Thursday, August 13, 2009

Of Saunas, Steamrooms, and Politics

Yesterday while sitting in the sauna of my new gym a fellow user started up a conversation about politics and corruption in South Africa.

He went on to tell me that the North West Province, where I work now, is perhaps the most corrupt of the nine provinces in South Africa.

His comments made me think about a similar conversation I recently had with a man in the steamroom of my then gym in Kimberley.

He started talking about politics and corruption and said that he thought the Northern Cape Province among the most, if not the most, corrupt proving in South Africa.

There is nothing unusual about these conversations. Wherever people meet the talk usually turns to corruption or crime.

These issues are a mainstay of postapartheid life and the impact is felt across race/class lines.

Than man in the sauna and the man in the steamroom, one white and the other black, both argued that South Africa needed a renewal of spirit and purpose.

We cannot continue to live like this was the common refrain.

I like these quick kinds of interactions. People seemingly put their guard down and our common humanity presses against the pretenses of modern life.

Saunas and steamrooms are great places to talk politics and to think about cleansing and renewal ;)

Onward!

2 comments:

Dade said...

The agony of South Africa is heart-breaking.

But conversations like these that you describe are, perhaps, the initial movements toward healing and recovery.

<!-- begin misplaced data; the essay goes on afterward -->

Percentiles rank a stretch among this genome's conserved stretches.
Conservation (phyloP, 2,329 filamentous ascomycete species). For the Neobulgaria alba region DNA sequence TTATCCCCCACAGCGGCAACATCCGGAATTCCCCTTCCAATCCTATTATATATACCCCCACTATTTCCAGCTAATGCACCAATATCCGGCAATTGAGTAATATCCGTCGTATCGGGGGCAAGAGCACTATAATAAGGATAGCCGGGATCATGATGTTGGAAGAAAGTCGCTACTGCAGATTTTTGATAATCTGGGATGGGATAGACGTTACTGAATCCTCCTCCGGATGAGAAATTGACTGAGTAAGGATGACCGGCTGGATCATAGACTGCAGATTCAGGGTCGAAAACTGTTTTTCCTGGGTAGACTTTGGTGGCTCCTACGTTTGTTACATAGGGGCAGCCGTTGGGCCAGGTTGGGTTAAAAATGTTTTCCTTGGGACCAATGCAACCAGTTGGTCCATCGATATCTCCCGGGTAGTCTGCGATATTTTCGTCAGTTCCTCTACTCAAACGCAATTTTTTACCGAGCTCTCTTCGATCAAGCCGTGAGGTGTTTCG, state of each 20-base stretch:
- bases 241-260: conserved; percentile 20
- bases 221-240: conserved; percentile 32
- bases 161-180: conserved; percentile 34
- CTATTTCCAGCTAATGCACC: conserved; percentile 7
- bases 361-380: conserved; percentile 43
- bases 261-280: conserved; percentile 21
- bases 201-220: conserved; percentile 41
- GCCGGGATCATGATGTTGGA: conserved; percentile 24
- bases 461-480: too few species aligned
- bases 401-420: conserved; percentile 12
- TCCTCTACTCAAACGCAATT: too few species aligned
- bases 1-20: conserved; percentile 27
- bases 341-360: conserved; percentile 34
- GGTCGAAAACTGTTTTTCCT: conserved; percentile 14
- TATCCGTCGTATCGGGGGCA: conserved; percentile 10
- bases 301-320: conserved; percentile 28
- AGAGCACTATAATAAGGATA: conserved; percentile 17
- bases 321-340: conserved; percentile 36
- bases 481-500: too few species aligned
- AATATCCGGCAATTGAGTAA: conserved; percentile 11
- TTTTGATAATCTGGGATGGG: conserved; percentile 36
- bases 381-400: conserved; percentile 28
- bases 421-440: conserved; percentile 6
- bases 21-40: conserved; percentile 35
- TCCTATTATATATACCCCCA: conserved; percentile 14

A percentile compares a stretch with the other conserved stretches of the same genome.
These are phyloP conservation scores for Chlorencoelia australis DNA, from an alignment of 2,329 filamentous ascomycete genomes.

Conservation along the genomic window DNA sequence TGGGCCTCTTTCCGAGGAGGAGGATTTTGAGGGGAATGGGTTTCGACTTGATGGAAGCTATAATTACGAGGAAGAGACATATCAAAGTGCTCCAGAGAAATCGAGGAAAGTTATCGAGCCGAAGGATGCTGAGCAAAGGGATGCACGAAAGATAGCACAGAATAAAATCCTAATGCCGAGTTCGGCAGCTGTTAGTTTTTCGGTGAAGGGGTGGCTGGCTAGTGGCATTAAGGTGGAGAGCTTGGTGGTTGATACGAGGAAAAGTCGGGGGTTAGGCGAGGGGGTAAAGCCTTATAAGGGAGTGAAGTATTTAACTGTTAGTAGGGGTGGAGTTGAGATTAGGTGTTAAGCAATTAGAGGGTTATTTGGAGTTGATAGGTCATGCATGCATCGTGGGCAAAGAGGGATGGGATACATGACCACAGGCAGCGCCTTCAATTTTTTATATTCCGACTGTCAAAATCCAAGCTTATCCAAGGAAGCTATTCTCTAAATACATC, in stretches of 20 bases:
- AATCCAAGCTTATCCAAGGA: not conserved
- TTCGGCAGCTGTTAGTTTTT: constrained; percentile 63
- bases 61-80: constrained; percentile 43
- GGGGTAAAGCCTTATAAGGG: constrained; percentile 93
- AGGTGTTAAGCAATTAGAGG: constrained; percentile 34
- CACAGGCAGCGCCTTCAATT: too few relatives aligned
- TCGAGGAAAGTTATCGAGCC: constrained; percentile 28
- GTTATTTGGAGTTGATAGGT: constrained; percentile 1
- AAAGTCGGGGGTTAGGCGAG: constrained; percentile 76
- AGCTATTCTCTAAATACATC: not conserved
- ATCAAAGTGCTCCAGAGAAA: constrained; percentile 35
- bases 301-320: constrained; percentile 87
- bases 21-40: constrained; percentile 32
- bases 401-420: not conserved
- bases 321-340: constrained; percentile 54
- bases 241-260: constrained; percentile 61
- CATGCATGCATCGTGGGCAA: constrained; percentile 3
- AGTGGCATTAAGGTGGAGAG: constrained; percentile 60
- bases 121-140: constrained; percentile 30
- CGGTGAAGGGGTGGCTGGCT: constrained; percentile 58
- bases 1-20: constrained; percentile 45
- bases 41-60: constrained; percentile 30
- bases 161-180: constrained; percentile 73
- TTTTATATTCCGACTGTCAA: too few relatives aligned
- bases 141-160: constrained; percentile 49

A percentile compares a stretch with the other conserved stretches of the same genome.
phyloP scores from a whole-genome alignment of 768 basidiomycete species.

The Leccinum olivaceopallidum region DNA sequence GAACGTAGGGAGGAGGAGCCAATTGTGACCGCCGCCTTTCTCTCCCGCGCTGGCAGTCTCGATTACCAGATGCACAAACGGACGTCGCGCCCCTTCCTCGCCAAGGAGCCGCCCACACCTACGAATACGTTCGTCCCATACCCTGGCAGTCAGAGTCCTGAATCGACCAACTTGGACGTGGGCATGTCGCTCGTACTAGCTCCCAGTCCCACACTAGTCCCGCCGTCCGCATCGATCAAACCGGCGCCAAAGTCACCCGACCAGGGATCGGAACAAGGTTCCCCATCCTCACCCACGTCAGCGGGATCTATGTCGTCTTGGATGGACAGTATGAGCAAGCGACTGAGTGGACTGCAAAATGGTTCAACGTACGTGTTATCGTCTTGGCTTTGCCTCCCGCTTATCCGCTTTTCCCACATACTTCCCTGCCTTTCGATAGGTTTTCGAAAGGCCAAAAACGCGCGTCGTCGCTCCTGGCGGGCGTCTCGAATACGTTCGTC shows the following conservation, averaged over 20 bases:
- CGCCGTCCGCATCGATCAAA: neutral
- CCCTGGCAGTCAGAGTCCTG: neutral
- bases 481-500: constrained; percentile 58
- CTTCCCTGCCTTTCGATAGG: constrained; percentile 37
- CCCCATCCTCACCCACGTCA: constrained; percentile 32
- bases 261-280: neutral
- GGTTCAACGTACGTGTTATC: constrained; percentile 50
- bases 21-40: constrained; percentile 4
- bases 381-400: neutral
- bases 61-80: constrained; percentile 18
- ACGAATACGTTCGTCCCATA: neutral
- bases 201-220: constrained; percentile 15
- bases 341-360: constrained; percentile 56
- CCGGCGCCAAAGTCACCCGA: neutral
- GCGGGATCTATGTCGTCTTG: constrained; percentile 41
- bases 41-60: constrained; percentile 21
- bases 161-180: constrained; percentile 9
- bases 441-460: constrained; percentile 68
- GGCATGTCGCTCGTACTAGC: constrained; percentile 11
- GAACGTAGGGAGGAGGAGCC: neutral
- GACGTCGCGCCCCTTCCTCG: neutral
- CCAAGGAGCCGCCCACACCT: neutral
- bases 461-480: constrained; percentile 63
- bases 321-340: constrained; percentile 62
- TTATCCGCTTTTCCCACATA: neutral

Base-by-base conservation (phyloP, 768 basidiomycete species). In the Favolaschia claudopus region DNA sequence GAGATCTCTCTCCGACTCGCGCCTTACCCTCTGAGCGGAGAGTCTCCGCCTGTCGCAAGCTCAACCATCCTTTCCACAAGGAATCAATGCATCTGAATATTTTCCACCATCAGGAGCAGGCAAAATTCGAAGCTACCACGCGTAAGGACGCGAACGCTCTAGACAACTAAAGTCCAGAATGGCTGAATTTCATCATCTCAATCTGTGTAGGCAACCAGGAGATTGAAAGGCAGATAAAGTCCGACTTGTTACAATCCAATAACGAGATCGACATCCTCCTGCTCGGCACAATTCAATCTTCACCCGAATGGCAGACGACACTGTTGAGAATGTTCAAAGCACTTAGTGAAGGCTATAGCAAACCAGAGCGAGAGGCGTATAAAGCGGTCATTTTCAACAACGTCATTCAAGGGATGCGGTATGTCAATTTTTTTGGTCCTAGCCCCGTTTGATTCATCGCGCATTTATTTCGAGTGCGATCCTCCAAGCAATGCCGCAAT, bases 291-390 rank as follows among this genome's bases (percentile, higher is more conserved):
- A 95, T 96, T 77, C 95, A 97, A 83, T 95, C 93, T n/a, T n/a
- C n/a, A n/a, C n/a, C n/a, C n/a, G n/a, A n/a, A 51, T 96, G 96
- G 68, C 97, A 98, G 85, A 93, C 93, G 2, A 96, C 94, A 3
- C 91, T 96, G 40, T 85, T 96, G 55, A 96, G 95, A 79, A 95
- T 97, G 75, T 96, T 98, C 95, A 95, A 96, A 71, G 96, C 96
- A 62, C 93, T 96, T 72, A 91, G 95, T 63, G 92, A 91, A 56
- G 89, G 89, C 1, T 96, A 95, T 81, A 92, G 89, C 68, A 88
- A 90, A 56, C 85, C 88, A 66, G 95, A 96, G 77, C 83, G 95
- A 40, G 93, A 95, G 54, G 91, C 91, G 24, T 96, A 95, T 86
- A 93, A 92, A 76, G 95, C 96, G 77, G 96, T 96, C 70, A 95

There so too much talent and nobility in South Africa for it to remain in anarchy and chaos.

Keep it up, my friend.

Ridwan said...

I think you are right Dade. The way forward has to do with finding common ground.

It is important also that we recognize the past but also that we do not let it stop us from calling things as they are today.

Corruption is a massive problem among many other issues.

If we remain too stuck in not pointing the right fingers for fear of being labelled this or that then we remain stuck.

Corruption in my thinking is not a black or white issue. It is a South African dilemma.

Apartheid was absolutely a corrupt system and unfortunately so much of what is wrong now is about corruption.

"It is as it is" ... as a I heard a young woman remark to a friend at a coffee shop in Beaverton a few years ago.

"Deal with it", she added.

Wise words, still.

Peace brother.
Ridwan